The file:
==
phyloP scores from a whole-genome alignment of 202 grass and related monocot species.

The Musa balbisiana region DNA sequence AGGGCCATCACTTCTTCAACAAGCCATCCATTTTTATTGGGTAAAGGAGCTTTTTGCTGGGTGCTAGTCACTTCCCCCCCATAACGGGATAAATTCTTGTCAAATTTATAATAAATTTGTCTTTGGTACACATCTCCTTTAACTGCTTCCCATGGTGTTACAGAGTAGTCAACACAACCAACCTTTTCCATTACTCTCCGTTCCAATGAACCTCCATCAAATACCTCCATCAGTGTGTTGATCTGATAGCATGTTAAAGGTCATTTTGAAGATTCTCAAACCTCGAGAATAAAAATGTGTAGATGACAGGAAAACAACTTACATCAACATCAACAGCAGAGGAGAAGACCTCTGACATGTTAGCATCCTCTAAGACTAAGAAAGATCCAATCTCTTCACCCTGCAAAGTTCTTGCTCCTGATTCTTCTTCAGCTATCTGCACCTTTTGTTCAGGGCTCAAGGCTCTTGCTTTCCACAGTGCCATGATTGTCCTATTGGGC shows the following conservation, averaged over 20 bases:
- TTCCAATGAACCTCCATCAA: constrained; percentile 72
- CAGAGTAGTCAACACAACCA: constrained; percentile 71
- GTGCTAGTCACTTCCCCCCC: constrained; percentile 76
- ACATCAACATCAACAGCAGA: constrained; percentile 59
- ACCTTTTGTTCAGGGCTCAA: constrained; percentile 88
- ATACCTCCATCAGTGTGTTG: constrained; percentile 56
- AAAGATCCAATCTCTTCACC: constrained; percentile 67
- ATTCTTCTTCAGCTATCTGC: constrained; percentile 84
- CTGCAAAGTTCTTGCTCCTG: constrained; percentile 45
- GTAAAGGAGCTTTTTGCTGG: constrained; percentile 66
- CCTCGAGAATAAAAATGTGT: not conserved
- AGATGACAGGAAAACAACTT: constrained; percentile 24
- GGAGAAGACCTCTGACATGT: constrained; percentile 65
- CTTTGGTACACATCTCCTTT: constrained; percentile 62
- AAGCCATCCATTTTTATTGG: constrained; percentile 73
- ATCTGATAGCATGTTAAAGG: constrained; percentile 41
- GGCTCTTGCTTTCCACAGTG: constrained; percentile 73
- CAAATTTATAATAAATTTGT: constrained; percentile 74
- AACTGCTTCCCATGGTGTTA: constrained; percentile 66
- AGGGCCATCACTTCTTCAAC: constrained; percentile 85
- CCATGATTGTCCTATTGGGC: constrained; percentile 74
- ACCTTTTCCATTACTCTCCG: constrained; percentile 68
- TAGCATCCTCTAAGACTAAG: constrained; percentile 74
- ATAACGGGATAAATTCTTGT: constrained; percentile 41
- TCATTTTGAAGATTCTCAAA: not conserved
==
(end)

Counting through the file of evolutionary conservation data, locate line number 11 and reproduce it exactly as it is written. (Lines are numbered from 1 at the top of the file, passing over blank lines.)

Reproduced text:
- CTGCAAAGTTCTTGCTCCTG: constrained; percentile 45